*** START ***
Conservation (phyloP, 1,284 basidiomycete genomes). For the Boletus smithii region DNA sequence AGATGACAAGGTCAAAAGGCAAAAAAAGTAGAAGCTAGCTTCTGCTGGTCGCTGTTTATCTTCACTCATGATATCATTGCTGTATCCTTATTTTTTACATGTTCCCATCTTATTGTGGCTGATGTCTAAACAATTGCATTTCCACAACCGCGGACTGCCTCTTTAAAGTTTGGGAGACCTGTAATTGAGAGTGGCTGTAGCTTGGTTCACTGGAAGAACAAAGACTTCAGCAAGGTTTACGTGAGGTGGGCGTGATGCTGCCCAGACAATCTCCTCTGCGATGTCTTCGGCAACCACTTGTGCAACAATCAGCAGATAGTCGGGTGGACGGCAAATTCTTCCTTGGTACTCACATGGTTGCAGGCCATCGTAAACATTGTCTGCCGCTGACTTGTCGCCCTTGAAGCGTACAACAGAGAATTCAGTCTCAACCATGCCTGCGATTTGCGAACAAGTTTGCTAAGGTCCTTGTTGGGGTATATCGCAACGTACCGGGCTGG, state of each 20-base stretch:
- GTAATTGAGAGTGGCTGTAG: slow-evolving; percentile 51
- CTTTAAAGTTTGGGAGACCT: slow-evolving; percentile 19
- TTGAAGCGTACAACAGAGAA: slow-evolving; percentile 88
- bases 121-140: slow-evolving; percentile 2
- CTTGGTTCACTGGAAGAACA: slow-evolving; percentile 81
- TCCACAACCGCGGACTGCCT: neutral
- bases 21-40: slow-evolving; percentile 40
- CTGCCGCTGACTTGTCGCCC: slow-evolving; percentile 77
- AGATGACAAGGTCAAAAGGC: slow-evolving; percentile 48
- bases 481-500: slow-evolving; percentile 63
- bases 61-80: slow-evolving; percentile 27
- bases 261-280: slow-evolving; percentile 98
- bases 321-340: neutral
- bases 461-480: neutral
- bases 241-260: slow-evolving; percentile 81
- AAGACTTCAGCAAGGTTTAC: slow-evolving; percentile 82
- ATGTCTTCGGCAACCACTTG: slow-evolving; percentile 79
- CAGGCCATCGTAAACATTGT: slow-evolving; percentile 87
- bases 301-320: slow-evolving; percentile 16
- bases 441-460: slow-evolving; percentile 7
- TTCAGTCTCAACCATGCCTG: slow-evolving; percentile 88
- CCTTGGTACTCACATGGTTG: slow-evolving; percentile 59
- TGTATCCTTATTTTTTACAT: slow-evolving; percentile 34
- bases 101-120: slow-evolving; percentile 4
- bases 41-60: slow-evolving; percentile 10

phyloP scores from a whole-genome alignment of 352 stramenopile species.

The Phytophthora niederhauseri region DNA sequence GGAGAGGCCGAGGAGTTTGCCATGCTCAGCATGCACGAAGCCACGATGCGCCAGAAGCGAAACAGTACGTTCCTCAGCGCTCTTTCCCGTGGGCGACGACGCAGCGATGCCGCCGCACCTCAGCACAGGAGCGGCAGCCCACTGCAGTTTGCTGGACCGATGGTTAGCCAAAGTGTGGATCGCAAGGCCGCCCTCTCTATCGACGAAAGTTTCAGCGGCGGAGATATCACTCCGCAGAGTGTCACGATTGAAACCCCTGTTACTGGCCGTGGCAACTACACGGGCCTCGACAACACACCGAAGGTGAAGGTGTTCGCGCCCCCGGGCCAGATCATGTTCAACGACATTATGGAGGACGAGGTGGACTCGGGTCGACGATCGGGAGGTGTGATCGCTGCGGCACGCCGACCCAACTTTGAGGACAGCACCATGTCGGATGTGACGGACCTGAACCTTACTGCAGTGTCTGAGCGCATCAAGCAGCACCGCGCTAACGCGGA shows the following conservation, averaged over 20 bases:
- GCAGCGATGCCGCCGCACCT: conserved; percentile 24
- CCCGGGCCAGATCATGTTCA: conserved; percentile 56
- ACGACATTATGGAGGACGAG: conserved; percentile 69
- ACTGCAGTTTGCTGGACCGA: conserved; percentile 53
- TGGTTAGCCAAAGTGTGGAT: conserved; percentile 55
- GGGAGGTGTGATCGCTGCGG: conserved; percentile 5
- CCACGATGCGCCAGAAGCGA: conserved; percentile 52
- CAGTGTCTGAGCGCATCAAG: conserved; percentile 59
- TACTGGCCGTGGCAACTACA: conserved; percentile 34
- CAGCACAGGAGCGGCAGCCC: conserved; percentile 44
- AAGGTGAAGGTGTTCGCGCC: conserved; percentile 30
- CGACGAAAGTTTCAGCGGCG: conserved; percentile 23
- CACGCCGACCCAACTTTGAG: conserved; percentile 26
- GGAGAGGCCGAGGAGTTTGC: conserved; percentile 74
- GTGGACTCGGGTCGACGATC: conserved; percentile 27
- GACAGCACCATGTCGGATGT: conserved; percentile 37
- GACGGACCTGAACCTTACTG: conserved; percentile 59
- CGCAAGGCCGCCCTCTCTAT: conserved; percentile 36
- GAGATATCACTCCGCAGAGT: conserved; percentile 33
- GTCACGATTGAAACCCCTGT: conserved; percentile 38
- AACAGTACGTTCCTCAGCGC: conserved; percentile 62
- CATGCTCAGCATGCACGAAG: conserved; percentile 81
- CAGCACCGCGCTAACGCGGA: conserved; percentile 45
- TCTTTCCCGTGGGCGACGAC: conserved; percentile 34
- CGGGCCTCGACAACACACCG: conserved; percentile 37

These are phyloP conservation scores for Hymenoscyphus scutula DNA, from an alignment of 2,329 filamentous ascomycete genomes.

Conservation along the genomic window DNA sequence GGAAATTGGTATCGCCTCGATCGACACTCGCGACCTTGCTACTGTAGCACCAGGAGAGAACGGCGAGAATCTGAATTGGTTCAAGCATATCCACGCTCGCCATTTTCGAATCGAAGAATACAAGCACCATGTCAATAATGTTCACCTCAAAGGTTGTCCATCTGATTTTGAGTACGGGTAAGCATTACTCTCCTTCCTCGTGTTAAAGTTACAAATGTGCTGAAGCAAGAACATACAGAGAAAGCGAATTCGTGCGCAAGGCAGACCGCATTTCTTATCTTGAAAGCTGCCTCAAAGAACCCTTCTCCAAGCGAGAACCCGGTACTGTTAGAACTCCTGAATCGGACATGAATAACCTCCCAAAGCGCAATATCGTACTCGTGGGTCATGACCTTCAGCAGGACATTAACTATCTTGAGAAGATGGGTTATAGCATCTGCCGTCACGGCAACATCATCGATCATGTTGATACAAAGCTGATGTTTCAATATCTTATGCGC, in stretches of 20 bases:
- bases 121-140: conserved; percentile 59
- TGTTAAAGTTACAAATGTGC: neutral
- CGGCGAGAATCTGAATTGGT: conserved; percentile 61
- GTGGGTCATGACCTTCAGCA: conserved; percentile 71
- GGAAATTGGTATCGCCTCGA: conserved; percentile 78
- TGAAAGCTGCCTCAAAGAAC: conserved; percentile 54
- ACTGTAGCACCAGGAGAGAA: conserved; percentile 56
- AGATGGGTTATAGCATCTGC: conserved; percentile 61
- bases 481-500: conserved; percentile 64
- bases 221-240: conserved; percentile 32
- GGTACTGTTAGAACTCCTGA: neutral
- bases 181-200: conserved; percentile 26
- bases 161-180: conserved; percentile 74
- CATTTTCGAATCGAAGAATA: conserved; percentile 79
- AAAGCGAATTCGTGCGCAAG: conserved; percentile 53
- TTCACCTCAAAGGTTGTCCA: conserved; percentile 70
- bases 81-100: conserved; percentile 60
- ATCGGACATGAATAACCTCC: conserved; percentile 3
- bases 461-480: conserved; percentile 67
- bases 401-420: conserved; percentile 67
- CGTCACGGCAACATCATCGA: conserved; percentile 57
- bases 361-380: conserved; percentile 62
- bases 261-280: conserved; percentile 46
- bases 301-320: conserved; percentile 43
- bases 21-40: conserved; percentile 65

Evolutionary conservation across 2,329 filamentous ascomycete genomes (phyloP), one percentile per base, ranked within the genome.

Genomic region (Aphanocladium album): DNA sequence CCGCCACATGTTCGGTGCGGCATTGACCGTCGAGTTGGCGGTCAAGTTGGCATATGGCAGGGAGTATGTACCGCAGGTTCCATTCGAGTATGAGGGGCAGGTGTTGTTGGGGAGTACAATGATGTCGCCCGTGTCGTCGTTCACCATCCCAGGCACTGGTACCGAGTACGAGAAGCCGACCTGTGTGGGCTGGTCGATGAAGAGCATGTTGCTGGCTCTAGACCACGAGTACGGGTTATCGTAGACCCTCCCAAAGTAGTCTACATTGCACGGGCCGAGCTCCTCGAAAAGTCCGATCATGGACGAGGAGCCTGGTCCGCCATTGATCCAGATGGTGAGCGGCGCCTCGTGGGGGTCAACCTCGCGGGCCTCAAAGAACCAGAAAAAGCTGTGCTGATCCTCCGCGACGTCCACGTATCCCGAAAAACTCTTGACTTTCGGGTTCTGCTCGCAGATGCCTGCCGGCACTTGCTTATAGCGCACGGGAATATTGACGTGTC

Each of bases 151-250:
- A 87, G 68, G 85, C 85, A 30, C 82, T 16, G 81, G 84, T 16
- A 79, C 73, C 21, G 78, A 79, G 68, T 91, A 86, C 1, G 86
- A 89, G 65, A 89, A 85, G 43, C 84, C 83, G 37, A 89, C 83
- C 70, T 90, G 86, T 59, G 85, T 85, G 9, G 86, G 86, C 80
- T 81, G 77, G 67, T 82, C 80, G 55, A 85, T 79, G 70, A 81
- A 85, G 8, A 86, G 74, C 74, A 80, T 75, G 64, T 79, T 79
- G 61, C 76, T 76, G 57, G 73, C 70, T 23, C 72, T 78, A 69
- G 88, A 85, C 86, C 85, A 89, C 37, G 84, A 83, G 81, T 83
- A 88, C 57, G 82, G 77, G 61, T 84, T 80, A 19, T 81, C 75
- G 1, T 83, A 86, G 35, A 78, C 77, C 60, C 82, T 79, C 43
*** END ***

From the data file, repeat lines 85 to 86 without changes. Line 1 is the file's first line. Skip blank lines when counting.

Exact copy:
- A 79, C 73, C 21, G 78, A 79, G 68, T 91, A 86, C 1, G 86
- A 89, G 65, A 89, A 85, G 43, C 84, C 83, G 37, A 89, C 83